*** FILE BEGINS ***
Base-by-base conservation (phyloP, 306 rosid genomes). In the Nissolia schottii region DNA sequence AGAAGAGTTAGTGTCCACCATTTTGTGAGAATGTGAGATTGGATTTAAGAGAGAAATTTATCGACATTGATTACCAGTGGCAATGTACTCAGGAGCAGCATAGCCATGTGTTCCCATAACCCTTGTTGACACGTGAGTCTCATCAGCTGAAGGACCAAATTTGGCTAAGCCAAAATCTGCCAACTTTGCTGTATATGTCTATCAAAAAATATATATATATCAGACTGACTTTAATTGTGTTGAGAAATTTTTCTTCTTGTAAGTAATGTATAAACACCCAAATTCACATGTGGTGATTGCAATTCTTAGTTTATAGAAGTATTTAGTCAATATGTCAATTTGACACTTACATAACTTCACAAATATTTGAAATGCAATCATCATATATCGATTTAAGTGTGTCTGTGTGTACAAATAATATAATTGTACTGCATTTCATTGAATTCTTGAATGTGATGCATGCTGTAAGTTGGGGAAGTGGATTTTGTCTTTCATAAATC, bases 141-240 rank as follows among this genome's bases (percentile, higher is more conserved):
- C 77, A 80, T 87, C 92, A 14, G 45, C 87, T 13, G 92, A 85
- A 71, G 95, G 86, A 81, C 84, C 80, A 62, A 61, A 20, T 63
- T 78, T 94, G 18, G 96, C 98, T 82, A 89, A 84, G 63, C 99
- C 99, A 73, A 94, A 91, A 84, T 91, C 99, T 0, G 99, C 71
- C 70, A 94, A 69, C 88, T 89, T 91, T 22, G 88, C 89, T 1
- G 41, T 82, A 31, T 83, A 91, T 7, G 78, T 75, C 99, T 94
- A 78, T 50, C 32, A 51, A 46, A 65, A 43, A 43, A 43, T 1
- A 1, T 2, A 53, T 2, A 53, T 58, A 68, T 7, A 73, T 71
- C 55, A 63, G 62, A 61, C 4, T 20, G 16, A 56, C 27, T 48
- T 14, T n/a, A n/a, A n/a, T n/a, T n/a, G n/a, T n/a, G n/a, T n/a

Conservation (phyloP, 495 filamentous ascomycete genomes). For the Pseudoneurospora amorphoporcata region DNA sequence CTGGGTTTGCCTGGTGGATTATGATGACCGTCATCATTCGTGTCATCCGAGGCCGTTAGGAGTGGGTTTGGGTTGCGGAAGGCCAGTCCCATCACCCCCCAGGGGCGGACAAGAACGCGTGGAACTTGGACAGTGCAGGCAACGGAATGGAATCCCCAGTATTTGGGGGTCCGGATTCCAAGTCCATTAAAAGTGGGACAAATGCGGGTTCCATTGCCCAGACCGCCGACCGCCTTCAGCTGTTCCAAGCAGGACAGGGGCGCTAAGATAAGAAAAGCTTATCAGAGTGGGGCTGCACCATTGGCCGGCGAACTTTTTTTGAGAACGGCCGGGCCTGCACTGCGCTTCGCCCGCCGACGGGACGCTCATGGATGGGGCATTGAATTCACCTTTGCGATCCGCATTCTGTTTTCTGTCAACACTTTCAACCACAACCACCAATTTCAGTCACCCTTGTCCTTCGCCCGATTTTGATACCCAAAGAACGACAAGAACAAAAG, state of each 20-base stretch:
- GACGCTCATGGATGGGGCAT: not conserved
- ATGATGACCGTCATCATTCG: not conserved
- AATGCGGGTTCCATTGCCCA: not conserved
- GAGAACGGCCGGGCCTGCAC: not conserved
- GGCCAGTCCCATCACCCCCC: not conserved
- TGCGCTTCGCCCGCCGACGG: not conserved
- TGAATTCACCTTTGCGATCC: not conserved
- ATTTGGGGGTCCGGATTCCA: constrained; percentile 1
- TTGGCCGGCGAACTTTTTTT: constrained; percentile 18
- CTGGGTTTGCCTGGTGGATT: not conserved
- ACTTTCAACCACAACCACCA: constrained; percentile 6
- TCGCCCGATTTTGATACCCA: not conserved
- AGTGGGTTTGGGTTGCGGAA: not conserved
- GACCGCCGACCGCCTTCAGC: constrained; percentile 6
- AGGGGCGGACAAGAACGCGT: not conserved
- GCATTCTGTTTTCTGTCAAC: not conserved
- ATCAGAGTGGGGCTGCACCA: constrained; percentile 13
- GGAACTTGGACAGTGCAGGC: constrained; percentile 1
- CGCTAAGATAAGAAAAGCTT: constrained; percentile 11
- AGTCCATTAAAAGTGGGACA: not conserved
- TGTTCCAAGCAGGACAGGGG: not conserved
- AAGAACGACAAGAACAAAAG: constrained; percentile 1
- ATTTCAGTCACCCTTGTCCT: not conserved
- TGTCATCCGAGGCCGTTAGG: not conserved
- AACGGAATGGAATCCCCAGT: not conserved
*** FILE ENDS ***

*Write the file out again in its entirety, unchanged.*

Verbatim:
Base-by-base conservation (phyloP, 306 rosid genomes). In the Nissolia schottii region DNA sequence AGAAGAGTTAGTGTCCACCATTTTGTGAGAATGTGAGATTGGATTTAAGAGAGAAATTTATCGACATTGATTACCAGTGGCAATGTACTCAGGAGCAGCATAGCCATGTGTTCCCATAACCCTTGTTGACACGTGAGTCTCATCAGCTGAAGGACCAAATTTGGCTAAGCCAAAATCTGCCAACTTTGCTGTATATGTCTATCAAAAAATATATATATATCAGACTGACTTTAATTGTGTTGAGAAATTTTTCTTCTTGTAAGTAATGTATAAACACCCAAATTCACATGTGGTGATTGCAATTCTTAGTTTATAGAAGTATTTAGTCAATATGTCAATTTGACACTTACATAACTTCACAAATATTTGAAATGCAATCATCATATATCGATTTAAGTGTGTCTGTGTGTACAAATAATATAATTGTACTGCATTTCATTGAATTCTTGAATGTGATGCATGCTGTAAGTTGGGGAAGTGGATTTTGTCTTTCATAAATC, bases 141-240 rank as follows among this genome's bases (percentile, higher is more conserved):
- C 77, A 80, T 87, C 92, A 14, G 45, C 87, T 13, G 92, A 85
- A 71, G 95, G 86, A 81, C 84, C 80, A 62, A 61, A 20, T 63
- T 78, T 94, G 18, G 96, C 98, T 82, A 89, A 84, G 63, C 99
- C 99, A 73, A 94, A 91, A 84, T 91, C 99, T 0, G 99, C 71
- C 70, A 94, A 69, C 88, T 89, T 91, T 22, G 88, C 89, T 1
- G 41, T 82, A 31, T 83, A 91, T 7, G 78, T 75, C 99, T 94
- A 78, T 50, C 32, A 51, A 46, A 65, A 43, A 43, A 43, T 1
- A 1, T 2, A 53, T 2, A 53, T 58, A 68, T 7, A 73, T 71
- C 55, A 63, G 62, A 61, C 4, T 20, G 16, A 56, C 27, T 48
- T 14, T n/a, A n/a, A n/a, T n/a, T n/a, G n/a, T n/a, G n/a, T n/a

Conservation (phyloP, 495 filamentous ascomycete genomes). For the Pseudoneurospora amorphoporcata region DNA sequence CTGGGTTTGCCTGGTGGATTATGATGACCGTCATCATTCGTGTCATCCGAGGCCGTTAGGAGTGGGTTTGGGTTGCGGAAGGCCAGTCCCATCACCCCCCAGGGGCGGACAAGAACGCGTGGAACTTGGACAGTGCAGGCAACGGAATGGAATCCCCAGTATTTGGGGGTCCGGATTCCAAGTCCATTAAAAGTGGGACAAATGCGGGTTCCATTGCCCAGACCGCCGACCGCCTTCAGCTGTTCCAAGCAGGACAGGGGCGCTAAGATAAGAAAAGCTTATCAGAGTGGGGCTGCACCATTGGCCGGCGAACTTTTTTTGAGAACGGCCGGGCCTGCACTGCGCTTCGCCCGCCGACGGGACGCTCATGGATGGGGCATTGAATTCACCTTTGCGATCCGCATTCTGTTTTCTGTCAACACTTTCAACCACAACCACCAATTTCAGTCACCCTTGTCCTTCGCCCGATTTTGATACCCAAAGAACGACAAGAACAAAAG, state of each 20-base stretch:
- GACGCTCATGGATGGGGCAT: not conserved
- ATGATGACCGTCATCATTCG: not conserved
- AATGCGGGTTCCATTGCCCA: not conserved
- GAGAACGGCCGGGCCTGCAC: not conserved
- GGCCAGTCCCATCACCCCCC: not conserved
- TGCGCTTCGCCCGCCGACGG: not conserved
- TGAATTCACCTTTGCGATCC: not conserved
- ATTTGGGGGTCCGGATTCCA: constrained; percentile 1
- TTGGCCGGCGAACTTTTTTT: constrained; percentile 18
- CTGGGTTTGCCTGGTGGATT: not conserved
- ACTTTCAACCACAACCACCA: constrained; percentile 6
- TCGCCCGATTTTGATACCCA: not conserved
- AGTGGGTTTGGGTTGCGGAA: not conserved
- GACCGCCGACCGCCTTCAGC: constrained; percentile 6
- AGGGGCGGACAAGAACGCGT: not conserved
- GCATTCTGTTTTCTGTCAAC: not conserved
- ATCAGAGTGGGGCTGCACCA: constrained; percentile 13
- GGAACTTGGACAGTGCAGGC: constrained; percentile 1
- CGCTAAGATAAGAAAAGCTT: constrained; percentile 11
- AGTCCATTAAAAGTGGGACA: not conserved
- TGTTCCAAGCAGGACAGGGG: not conserved
- AAGAACGACAAGAACAAAAG: constrained; percentile 1
- ATTTCAGTCACCCTTGTCCT: not conserved
- TGTCATCCGAGGCCGTTAGG: not conserved
- AACGGAATGGAATCCCCAGT: not conserved